THE GAME-CHANGING BOOK FROM THE BESTSELLING AUTHOR OF BEING MORTALToday we find ourselves in possession of stupendous know-how, which we willingly place in the hands of the most highly skilled people. But avoidable failures are common, and the reason is simple: the volume and complexity of our knowledge has exceeded our ability to consistently deliver it - correctly, safely or efficiently. In this groundbreaking book, Atul Gawande makes a compelling argument for the checklist, which he believes to be the most promising method available in surmounting failure. Whether you're following a recipe, investing millions of dollars in a company or building a skyscraper, the checklist is an essential tool in virtually every area of our lives, and Gawande explains how breaking down complex, high pressure tasks into small steps can radically improve everything from airline safety to heart surgery survival rates. Fascinating and enlightening, The Checklist Manifesto shows how the simplest of ideas could transform how we operate in almost any field.

  • by Greene Robert Greene
    £7.49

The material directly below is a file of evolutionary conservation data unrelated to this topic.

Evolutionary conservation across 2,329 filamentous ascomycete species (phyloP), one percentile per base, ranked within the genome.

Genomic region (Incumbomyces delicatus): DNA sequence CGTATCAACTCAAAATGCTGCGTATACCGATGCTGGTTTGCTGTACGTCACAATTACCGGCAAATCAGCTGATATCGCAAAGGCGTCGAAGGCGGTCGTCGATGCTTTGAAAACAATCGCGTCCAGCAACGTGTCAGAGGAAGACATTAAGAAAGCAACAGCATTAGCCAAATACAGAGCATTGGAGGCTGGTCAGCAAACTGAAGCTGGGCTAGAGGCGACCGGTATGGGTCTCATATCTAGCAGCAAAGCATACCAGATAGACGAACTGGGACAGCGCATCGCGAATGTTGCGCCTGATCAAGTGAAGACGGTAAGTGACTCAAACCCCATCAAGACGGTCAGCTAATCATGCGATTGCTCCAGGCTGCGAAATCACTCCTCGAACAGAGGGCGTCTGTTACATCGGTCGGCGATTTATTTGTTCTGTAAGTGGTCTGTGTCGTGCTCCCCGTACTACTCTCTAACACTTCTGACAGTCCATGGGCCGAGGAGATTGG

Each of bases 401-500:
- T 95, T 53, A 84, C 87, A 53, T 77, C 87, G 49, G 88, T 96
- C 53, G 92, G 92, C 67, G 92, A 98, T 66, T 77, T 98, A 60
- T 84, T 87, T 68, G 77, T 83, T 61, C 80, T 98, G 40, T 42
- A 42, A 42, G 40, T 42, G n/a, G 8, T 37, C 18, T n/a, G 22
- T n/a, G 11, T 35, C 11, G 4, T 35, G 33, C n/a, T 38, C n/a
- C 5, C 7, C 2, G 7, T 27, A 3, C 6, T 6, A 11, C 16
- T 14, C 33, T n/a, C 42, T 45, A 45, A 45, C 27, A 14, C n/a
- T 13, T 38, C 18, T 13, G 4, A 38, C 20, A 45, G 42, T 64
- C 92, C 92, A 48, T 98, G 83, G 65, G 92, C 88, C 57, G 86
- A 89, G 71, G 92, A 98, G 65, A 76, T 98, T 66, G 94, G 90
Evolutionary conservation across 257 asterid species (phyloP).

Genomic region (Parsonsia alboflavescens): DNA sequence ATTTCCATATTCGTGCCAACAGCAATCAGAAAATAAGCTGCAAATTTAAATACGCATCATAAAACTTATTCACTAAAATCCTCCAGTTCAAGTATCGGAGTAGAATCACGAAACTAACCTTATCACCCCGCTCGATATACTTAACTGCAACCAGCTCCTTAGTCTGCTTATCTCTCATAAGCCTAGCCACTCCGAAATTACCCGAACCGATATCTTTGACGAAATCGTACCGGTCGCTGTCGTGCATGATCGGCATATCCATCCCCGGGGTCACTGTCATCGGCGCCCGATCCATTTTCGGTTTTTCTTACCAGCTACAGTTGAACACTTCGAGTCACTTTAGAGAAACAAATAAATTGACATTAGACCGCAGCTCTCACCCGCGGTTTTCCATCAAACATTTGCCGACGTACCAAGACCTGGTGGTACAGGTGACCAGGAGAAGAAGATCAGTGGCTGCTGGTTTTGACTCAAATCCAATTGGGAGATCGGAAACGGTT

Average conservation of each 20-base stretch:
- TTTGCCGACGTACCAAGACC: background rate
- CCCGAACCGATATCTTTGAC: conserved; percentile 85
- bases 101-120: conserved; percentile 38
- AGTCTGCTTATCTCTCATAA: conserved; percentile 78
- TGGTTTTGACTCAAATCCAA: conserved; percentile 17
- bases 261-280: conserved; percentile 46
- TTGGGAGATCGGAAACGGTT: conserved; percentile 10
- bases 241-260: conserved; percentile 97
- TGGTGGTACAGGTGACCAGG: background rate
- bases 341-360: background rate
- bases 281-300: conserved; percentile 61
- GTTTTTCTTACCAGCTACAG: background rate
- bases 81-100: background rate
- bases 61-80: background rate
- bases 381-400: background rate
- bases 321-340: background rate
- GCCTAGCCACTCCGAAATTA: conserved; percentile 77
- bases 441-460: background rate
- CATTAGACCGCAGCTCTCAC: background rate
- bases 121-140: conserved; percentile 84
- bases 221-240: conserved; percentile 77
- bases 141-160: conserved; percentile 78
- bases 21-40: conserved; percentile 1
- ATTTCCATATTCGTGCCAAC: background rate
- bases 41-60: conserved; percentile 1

THE MILLION COPY INTERNATIONAL BESTSELLERDrawn from 3,000 years of the history of power, this is the definitive guide to help readers achieve for themselves what Queen Elizabeth I, Henry Kissinger, Louis XIV and Machiavelli learnt the hard way. Law 1: Never outshine the master Law 2: Never put too much trust in friends; learn how to use enemies Law 3: Conceal your intentions Law 4: Always say less than necessary. The text is bold and elegant, laid out in black and red throughout and replete with fables and unique word sculptures. The 48 laws are illustrated through the tactics, triumphs and failures of great figures from the past who have wielded - or been victimised by - power. ___________________________________(From the Playboy interview with Jay-Z, April 2003)PLAYBOY: Rap careers are usually over fast: one or two hits, then styles change and a new guy comes along. Why have you endured while other rappers haven't?JAY-Z: I would say that it's from still being able to relate to people. It's natural to lose yourself when you have success, to start surrounding yourself with fake people. In The 48 Laws of Power, it says the worst thing you can do is build a fortress around yourself. I still got the people who grew up with me, my cousin and my childhood friends. This guy right here (gestures to the studio manager), he's my friend, and he told me that one of my records, Volume Three, was wack. People set higher standards for me, and I love it.